Federer to face a blast from the past against Casper Ruud
20-year-old Norwegian's father was in draw when Federer made French Open debut
Switzerland’s Roger Federer plays a forehand return to Germany’s Oscar Otte during their men’s singles second round match on day four of The Roland Garros 2019 French Open. Photograph: Getty Images
Roger Federer does not need any reminders about his advancing years but he will get one anyway when he faces Casper Ruud in the third round of the French Open.
The 20-year-old Norwegian is the son of former professional Christian Ruud, who was in the draw when Federer made his grand slam debut at Roland Garros 20 years ago.
“I know probably more about his dad than about him,” Federer said of Casper, who claimed an impressive 6-4 7-5 6-3 victory over 29th seed Matteo Berrettini to reach the third round of a grand slam for the first time.
“I know that he’s improved a lot in recent years, and I think he plays very well on the clay. But for any 20-year-old to be on the big stage, playing a top guy, on a centre court, that’s what you dream of.”
Casper is coached by Christian, who will be supporting him from the stands on Friday.
“I think they practised together once, he told me, but he never played him,” said Casper. “So I will be the first Ruud to say that I was able to play him.”
Federer is yet to drop a set on his return to the Parisian clay but he was given a slightly tougher test than had been anticipated by big-serving German lucky loser Oscar Otte before coming through 6-4 6-3 6-4.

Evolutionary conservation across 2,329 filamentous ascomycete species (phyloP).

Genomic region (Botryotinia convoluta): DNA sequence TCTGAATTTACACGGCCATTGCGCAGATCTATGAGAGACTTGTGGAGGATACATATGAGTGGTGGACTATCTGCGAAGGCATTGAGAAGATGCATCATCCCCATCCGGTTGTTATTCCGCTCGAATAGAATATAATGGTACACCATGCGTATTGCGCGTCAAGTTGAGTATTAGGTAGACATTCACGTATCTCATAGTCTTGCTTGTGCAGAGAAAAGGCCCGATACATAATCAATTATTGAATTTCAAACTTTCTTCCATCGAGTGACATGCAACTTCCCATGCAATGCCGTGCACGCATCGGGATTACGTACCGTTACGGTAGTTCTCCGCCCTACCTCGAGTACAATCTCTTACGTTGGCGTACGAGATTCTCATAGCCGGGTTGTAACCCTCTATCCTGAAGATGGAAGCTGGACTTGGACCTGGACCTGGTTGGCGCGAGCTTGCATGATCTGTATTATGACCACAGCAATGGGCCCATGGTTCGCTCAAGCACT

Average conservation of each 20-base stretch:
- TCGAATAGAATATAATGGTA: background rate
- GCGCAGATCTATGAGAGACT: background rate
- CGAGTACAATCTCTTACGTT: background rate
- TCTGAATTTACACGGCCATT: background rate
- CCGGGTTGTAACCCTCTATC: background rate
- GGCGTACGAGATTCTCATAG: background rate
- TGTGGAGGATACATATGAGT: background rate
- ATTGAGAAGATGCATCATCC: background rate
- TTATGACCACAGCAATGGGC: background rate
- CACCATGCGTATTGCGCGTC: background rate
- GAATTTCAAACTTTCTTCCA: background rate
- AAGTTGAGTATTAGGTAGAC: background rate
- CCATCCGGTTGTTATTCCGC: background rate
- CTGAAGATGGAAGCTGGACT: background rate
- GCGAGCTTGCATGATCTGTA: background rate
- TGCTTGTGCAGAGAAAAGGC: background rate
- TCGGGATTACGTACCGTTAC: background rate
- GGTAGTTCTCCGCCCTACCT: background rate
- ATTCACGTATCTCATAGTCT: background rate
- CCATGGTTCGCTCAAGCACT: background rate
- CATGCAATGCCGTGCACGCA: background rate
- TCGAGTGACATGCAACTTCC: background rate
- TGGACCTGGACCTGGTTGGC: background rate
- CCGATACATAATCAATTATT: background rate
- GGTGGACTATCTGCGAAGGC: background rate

The 37-year-old is happy with how things are going, saying: “I feel really good considering I haven’t played here in that long. Especially if I think back a few weeks and months ago, I didn’t know how successful I was going to play or how I was going to feel on the clay.
“I hope I can keep it up. Next round is definitely going to be tougher, I believe. I’m very happy. We’ll see how far it’s going to take me. So far, so good.”
Rafael Nadal was also a straight-sets winner, defeating Yannick Maden 6-1 6-2 6-4.
It was the second successive match in which Nadal had faced a German qualifier with the same first name having defeated Yannick Hanfmann in the opening round.
Maden detained Nadal for a few minutes and one game longer, with the 11-time champion making somewhat heavy weather of the third set, where his serve was broken twice.
“It was a good match for the first two sets,” said Nadal. “Not unbelievable, but 6-1 6-2 with positive feelings.
“Then in the third, being honest, I think I lost a little bit of concentration and intensity. And then all the match became difficult. The positive thing is every time that I had the mistake, then I had the break again, and that’s the good news.”
In the next round Nadal will face 27th seed David Goffin, who saw off Miomir Kecmanovic 6-2 6-4 6-3.
The pair have met three previous times on clay, with Goffin not managing to win a set, although the Belgian did beat Nadal at the ATP World Tour Finals two years ago.
“It is probably the ultimate challenge,” said Goffin, who has slipped from a high of seven in the rankings 18 months ago.
Sixth seed Stefanos Tsitsipas was given a stern examination by Bolivian Hugo Dellien before coming through 4-6 6-0 6-3 7-5.
Tsitsipas was a break down in the fourth set but recovered to claim victory on his fourth match point after two hours and 49 minutes to reach the third round for the first time.
Grigor Dimitrov has had a dreadful 12 months, dropping from inside the top five to only just inside the top 50, but he produced an impressive 6-7 (3) 6-4 4-6 7-6 (2) 6-3 win over 11th seed Marin Cilic.
Former champion Stan Wawrinka is a player none of the top seeds will want to meet and he showed he means business here by crushing in-form Chilean Cristian Garin 6-1 6-4 6-0, while seventh seed Kei Nishikori beat home favourite Jo-Wilfried Tsonga 4-6 6-4 6-4 6-4.